It’s easy to say I’m having a tough day and have thoughts about that tough day. The reality is, is that those are just thoughts. I started to change my outlook (little steps at a time). I realized that a "day" is NEUTRAL and it was my THOUGHTS that defined my feelings. I learned about the THINK, FEEL, ACT, RESULTS cycle that we create for ourselves. If I had a THOUGHT at the end of the day, "I'm worn out", "I deserve a break" then I would generate a FEELING of relief (only a temporary feeling, mind you). I would then give myself the reward -ACT- (wine) and I got my dopamine hit and yes, felt better, but only temporarily. My RESULT was always feeling bad about myself, having a headache, feeling disempowered the next day and then ultimately making a bad food choices, being lazy about productivity, and the biggest was beating myself up ALL DAY LONG! UGH! What a crazy roller coaster of a life.
You probably are used to paying attention to your thoughts in a way that gives you perspective. You probably just listen to the loudest thoughts that want the biggest reward (alcohol). But there are other thoughts that you have that give you reason to not pour that drink. For now answering those thoughts seem too difficult. I guarantee that if you started to really look at the thoughts that come to the surface and put pen to paper to acknowledge all of your thoughts you will start to see the pattern. You will have a reference point to this cycle that you can pay attention to.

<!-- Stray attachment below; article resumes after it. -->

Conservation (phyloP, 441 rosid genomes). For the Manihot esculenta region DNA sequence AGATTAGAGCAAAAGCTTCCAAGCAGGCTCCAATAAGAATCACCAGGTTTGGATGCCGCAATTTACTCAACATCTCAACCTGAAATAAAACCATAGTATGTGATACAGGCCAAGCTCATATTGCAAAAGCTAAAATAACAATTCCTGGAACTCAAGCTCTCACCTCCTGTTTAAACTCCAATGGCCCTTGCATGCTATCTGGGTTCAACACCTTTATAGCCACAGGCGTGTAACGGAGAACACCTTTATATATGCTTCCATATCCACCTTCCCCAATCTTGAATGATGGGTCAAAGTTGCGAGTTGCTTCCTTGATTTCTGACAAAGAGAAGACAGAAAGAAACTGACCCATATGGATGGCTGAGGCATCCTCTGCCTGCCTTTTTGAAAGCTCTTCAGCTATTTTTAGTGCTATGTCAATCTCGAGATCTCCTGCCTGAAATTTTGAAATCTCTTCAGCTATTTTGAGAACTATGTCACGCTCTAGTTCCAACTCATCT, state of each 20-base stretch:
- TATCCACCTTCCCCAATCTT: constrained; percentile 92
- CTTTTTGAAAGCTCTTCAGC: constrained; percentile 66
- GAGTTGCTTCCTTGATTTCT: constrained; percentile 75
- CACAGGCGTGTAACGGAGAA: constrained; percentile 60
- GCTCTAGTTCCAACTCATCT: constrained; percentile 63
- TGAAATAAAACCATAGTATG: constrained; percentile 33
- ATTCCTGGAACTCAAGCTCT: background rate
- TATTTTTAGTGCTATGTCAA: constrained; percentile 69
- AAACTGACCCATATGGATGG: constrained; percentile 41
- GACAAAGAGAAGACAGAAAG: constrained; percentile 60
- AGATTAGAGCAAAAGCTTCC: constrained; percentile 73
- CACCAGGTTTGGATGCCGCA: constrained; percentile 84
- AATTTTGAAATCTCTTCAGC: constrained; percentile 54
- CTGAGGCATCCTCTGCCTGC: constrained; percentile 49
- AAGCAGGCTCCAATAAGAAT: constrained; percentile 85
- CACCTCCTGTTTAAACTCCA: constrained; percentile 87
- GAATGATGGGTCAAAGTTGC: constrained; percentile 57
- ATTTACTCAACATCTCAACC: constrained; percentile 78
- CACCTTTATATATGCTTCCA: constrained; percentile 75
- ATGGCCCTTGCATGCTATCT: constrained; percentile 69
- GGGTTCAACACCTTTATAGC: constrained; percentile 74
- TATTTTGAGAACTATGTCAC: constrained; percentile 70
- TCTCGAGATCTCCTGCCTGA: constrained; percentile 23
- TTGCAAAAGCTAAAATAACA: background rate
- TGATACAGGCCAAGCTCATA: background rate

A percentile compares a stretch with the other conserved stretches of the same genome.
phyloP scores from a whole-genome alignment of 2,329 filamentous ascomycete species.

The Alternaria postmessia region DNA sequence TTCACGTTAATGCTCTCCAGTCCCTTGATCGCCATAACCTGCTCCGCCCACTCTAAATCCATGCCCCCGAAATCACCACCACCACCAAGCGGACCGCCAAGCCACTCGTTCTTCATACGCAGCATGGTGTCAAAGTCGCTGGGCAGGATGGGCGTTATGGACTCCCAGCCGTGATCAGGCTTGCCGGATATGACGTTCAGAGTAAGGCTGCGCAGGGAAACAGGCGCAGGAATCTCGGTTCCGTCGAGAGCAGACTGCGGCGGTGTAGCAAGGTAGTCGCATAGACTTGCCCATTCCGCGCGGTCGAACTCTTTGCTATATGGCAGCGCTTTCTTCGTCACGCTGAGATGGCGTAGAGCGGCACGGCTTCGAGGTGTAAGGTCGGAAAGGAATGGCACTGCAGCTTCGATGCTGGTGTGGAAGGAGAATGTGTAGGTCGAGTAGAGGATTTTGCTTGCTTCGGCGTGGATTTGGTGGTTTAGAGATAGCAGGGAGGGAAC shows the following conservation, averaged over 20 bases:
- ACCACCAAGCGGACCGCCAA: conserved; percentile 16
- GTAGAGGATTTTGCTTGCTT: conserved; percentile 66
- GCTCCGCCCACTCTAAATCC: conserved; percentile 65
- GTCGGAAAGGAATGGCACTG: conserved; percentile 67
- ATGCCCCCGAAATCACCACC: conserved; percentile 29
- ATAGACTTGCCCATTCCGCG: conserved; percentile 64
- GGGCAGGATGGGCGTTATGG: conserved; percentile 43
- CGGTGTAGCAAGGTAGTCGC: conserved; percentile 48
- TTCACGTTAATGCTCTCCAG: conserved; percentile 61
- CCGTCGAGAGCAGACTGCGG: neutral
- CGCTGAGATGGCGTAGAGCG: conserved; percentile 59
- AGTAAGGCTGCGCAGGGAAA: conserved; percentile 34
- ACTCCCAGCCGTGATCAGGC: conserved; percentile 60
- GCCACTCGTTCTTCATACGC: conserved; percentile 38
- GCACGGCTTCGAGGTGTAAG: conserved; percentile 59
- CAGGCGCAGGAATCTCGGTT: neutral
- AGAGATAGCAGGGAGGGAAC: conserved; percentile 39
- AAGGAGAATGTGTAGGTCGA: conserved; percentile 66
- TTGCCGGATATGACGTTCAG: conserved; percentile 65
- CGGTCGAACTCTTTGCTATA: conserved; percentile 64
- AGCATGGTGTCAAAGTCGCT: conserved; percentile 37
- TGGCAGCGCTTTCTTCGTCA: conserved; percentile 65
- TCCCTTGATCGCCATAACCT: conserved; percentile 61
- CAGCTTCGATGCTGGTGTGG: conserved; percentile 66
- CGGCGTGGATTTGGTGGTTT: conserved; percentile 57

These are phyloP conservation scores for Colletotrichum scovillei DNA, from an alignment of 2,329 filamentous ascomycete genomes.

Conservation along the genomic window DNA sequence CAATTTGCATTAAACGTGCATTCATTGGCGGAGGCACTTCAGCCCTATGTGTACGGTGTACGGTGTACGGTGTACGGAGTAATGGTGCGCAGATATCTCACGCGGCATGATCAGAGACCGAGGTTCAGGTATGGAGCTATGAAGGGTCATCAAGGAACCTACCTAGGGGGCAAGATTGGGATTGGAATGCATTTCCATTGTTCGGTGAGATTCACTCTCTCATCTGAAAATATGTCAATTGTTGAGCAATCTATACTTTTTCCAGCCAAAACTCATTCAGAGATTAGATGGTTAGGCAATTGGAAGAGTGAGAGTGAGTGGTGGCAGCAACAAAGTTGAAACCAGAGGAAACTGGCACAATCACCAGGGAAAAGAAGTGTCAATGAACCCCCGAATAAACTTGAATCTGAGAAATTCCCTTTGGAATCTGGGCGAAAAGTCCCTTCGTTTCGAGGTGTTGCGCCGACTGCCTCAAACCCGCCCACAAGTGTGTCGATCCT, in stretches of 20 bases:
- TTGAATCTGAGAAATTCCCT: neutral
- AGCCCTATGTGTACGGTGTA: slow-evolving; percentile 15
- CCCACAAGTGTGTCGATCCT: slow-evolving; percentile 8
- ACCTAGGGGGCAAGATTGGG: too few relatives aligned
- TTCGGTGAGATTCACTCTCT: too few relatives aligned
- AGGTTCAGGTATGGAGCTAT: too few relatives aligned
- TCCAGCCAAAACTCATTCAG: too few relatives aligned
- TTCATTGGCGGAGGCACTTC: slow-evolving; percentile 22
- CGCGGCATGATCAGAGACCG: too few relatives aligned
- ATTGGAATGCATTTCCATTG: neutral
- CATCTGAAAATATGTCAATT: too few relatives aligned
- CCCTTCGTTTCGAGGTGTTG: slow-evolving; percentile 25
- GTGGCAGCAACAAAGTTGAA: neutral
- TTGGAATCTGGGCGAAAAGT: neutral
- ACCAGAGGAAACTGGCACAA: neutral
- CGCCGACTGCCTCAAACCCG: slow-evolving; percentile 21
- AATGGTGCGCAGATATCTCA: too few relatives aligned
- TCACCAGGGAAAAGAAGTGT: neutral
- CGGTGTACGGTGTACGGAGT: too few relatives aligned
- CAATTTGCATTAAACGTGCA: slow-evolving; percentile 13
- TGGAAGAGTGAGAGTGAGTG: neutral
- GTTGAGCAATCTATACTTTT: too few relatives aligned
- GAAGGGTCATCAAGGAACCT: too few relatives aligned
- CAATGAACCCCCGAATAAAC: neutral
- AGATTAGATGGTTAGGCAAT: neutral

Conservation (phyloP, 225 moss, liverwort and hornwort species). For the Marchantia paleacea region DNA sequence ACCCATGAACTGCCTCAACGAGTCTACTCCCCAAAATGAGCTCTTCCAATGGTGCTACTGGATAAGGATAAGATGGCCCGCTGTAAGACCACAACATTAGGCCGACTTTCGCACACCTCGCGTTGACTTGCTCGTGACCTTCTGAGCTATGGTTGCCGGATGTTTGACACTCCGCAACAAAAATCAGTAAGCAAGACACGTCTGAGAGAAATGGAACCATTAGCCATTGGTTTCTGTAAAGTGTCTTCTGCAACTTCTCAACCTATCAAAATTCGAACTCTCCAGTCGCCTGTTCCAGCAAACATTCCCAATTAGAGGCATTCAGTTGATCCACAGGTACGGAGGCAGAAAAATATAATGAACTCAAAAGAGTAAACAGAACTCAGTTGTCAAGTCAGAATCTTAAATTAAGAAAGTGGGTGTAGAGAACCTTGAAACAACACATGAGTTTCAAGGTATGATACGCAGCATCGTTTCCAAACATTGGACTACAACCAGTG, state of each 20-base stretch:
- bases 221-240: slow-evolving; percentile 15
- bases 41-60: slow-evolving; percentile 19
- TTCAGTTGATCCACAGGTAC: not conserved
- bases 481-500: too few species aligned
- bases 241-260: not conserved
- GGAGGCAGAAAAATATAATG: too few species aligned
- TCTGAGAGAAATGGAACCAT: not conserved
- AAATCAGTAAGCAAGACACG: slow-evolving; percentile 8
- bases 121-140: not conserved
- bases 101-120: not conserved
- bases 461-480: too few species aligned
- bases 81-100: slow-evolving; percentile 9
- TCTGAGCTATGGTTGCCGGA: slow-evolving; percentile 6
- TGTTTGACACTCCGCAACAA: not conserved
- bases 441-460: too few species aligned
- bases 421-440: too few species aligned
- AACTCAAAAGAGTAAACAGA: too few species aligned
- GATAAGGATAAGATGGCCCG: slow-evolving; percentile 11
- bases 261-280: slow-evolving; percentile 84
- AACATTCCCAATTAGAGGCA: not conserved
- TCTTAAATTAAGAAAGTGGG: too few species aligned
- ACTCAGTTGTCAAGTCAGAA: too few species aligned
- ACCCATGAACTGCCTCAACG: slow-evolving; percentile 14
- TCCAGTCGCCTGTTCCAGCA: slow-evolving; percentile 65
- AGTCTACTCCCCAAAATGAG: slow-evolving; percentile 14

You might think that you just like to have a drink. But, if you pay attention to your thoughts when you don't have the drink that is when the magic happens and you start to interrupt the reward and desire cycle. It's the thoughts when you don't have the drink, the emotions around the unanswered reward, that will show us the way to stop over drinking. The feeling a anxiety, loneliness, the missing out that trigger the desire to win. You very well could be avoiding those emotions.
Desire is something that you learned. You had a thought, it created a feeling, you decide to act (drink) so you get a huge reward (dopamine).
You need to bring conscious thinking back to the surface. You need to wait for the desire to appear. Then pause. You need to delay the drink. You delay the reward. That delay will let your thinking come to the surface.
The reason this will work is because you haven't done it before. You are used to doing the opposite. You will delay the reward for thirty minutes before having the drink. That is a good amount of time to begin. In that time delay is when you need to pay attention to your thoughts. You can't distract yourself. You must let the thoughts surface. You must stay present. Write down your thoughts.
The best news is that alcohol is NOT creating your desire. It is your THOUGHTS.
✅ P.S. Need a simple to follow step-by-step process to drink less? Check out my signature programs HERE.